A Changing Role for the Markman Hearing: in Light of Festo Ix, Markman Hearings Could Become M-f-g Hearings Which Are Longer, More Complex and Ripe for Appeal

JurisdictionUnited States,Federal
CitationVol. 37
Publication year2022

37 Creighton L. Rev. 843. A CHANGING ROLE FOR THE MARKMAN HEARING: IN LIGHT OF FESTO IX, MARKMAN HEARINGS COULD BECOME M-F-G HEARINGS WHICH ARE LONGER, MORE COMPLEX AND RIPE FOR APPEAL

Creighton Law Review


Vol. 37


MICHAEL A. O'SHEA(fn*)


I. INTRODUCTION

Eight years ago, in Markman v. Westview Instruments, Inc.,(fn1) the United States Supreme Court held that claim construction was a matter of law for a judge, not a jury, to decide.(fn2) Although the Supreme Court did not mandate how or when a judge was to make this determination, the Markman Hearing - a pre-trial proceeding focused entirely on claim construction - quickly became common practice in district courts throughout the United States.

The significance of Markman to patent litigation cannot be underestimated. The most hotly contested issue in virtually every patent litigation - claim construction - was removed from the jury and given to the judge. The "certainty" desired by the Supreme Court minimized the risk that a jury would misconstrue the claims, but also shifted the balance so significantly that the judge's Markman Hearing decision can effectively determine the outcome of the trial before it has even begun.(fn3)

To be sure, problems remain in the post-Markman world. For example, (1) a high reversal rate of claim construction decisions by the Court of Appeals for the Federal Circuit results in uncertainty even after trial, (2) litigating patents continues to be expensive, and (3) court resources are routinely wasted by empanelling juries only to re-try the same case in the future.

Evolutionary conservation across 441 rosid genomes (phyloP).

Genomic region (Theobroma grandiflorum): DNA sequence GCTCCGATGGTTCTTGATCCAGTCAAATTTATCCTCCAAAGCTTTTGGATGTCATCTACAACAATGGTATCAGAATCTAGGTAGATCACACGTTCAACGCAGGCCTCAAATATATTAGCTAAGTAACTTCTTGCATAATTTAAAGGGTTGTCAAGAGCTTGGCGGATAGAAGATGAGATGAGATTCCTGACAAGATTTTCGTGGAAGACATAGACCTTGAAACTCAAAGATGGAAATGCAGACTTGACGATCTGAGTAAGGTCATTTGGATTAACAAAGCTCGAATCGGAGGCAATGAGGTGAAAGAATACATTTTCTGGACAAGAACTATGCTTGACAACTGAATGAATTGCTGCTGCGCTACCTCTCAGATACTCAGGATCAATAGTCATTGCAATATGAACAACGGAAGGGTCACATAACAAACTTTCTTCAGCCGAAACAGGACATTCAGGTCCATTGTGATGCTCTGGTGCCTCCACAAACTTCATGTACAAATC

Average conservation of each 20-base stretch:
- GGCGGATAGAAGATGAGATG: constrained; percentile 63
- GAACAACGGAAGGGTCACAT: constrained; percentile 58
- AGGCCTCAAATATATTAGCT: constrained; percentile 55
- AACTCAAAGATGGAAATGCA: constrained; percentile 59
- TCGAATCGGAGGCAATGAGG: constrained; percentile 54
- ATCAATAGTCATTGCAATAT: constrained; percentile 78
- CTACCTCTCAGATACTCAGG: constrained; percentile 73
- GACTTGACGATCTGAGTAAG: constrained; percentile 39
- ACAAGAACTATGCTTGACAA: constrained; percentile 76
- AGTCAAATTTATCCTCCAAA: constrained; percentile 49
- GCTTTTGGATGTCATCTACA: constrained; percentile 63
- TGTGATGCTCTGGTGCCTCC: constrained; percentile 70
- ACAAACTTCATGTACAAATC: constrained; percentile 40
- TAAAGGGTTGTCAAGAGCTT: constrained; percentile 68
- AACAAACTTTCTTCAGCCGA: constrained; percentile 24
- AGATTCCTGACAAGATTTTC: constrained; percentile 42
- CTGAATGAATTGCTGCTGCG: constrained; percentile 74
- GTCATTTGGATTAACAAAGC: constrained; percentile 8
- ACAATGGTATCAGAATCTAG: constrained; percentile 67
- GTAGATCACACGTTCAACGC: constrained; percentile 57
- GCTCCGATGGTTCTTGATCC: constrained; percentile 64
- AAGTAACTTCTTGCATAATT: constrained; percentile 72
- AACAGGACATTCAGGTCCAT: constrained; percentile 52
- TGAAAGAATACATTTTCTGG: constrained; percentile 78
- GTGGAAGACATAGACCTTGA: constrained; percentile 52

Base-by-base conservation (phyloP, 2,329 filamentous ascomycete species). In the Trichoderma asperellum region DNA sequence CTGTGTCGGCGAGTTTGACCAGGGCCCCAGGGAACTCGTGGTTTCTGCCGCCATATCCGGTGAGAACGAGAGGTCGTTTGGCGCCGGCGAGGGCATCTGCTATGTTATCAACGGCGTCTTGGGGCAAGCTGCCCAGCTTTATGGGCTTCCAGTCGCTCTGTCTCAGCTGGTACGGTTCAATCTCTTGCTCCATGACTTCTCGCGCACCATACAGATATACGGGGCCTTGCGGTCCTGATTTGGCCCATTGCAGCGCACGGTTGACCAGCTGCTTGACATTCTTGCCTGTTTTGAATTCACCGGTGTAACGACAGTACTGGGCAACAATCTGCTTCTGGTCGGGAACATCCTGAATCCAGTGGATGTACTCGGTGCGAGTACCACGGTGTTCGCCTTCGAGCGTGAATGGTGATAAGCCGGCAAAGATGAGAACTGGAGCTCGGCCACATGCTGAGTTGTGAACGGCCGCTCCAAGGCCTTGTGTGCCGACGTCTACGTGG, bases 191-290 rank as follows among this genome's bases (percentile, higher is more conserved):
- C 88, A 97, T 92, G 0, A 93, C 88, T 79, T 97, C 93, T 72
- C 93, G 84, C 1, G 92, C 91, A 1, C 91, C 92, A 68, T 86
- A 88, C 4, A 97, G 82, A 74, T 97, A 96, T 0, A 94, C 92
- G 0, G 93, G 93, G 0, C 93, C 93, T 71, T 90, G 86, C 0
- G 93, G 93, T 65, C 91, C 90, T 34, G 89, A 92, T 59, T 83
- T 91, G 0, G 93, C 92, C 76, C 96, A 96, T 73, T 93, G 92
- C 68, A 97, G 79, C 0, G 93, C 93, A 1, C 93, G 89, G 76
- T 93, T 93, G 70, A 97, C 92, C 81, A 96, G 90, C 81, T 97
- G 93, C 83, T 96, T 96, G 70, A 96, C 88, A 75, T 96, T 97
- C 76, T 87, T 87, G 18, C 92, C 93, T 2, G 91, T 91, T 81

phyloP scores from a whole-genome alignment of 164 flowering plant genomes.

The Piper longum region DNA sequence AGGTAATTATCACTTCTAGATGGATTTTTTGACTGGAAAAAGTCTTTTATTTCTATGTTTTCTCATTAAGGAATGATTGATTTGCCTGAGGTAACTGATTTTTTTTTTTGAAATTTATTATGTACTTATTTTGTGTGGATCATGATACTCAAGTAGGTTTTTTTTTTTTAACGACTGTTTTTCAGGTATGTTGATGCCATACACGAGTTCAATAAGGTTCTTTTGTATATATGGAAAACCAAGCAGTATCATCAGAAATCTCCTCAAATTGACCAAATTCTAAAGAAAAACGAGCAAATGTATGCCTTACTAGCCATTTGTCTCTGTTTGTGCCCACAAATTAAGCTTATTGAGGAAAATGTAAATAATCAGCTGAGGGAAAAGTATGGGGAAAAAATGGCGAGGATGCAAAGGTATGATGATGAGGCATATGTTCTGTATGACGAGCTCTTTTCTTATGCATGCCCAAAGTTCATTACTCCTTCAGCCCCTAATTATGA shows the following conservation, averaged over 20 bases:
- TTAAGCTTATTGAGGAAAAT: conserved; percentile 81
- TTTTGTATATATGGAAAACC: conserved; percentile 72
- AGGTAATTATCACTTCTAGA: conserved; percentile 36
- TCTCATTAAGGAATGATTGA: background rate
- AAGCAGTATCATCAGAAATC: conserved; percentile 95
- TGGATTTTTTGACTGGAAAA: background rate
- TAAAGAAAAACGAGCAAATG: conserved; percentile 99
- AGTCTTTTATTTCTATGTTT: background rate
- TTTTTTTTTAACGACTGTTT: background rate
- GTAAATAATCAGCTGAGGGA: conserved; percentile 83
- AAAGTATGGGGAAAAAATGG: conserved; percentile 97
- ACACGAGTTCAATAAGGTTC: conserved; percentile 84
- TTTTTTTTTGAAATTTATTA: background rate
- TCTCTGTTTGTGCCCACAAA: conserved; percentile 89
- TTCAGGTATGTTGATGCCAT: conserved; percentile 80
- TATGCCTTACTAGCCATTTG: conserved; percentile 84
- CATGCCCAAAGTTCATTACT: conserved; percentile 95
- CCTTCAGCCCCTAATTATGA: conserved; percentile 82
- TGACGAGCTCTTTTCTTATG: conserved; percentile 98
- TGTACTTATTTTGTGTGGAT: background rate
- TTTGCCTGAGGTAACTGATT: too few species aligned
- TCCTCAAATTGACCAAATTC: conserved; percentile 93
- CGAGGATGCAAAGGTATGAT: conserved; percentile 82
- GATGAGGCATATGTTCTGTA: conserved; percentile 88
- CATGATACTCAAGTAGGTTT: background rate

In Festo Corp. v. Shoketsu Kinzoku Kogyo Kabushiki, Co., Ltd ("Festo IX"),(fn4) the United States Court of Appeals for the Federal Circuit ruled that prosecution history estoppel, like claim construction, is solely for the judge to decide. Interestingly, the Festo IX decision may have created an opportunity to use Markman Hearings to solve many of today's problems in patent litigation. Specifically, a district court judge can now decide all questions of law in a single hearing and allow a common interlocutory appeal of these adjudicated issues to proceed to the Federal Circuit. Then, after the Federal Circuit has ruled on the questions of law, a focused jury trial can be conducted, after which only limited issues would be appealable. Such a new procedure would increase certainty, decrease cost and maximize judicial resources.

II. THE CLAIM CONSTRUCTION, PROSECUTION HISTORY ESTOPPEL, AND INEQUITABLE CONDUCT DETERMINATIONS SHOULD EACH BE MADE BEFORE TRIAL

Festo Corp. v. Shoketsu Kinzoku Kogyo Kabushiki, Co., Ltd. ("Festo IX")(fn5) holds that the prosecution history estoppel determination is a question of law solely for the judge.(fn6) This is in line with Markman v. Westview Instruments, Inc.(fn7) and Gardco Mfg., Inc. v. Herst Lighting Co.(fn8) which, respectively, reserved claim construction and inequitable conduct for the judge.(fn9) However, neither the Supreme Court nor the Federal Circuit have decreed the timing of any of these determinations. As explained below, the best time for each determination is before trial.

A. CLAIM CONSTRUCTION GENERALLY OCCURS BEFORE TRIAL

District court judges have employed a variety of formats and procedures in holding Markman Hearings. For example, the United States District Court for the Northern District of California, through its Patent Local Rules, prescribes certain time and substance guidelines related to claim construction.(fn10) Specifically, these rules dictate that claim construction occur prior to trial, beginning with an exchange of proposed terms and claim elements for construction no later than sixty-five days after the initial case management conference.(fn11) Although not every district court has included a Markman Hearing schedule in its local rules, virtually all Markman Hearings are held before trial.(fn12)

B. THE PROSECUTION HISTORY ESTOPPEL DETERMINATION SHOULD BE MADE BEFORE TRIAL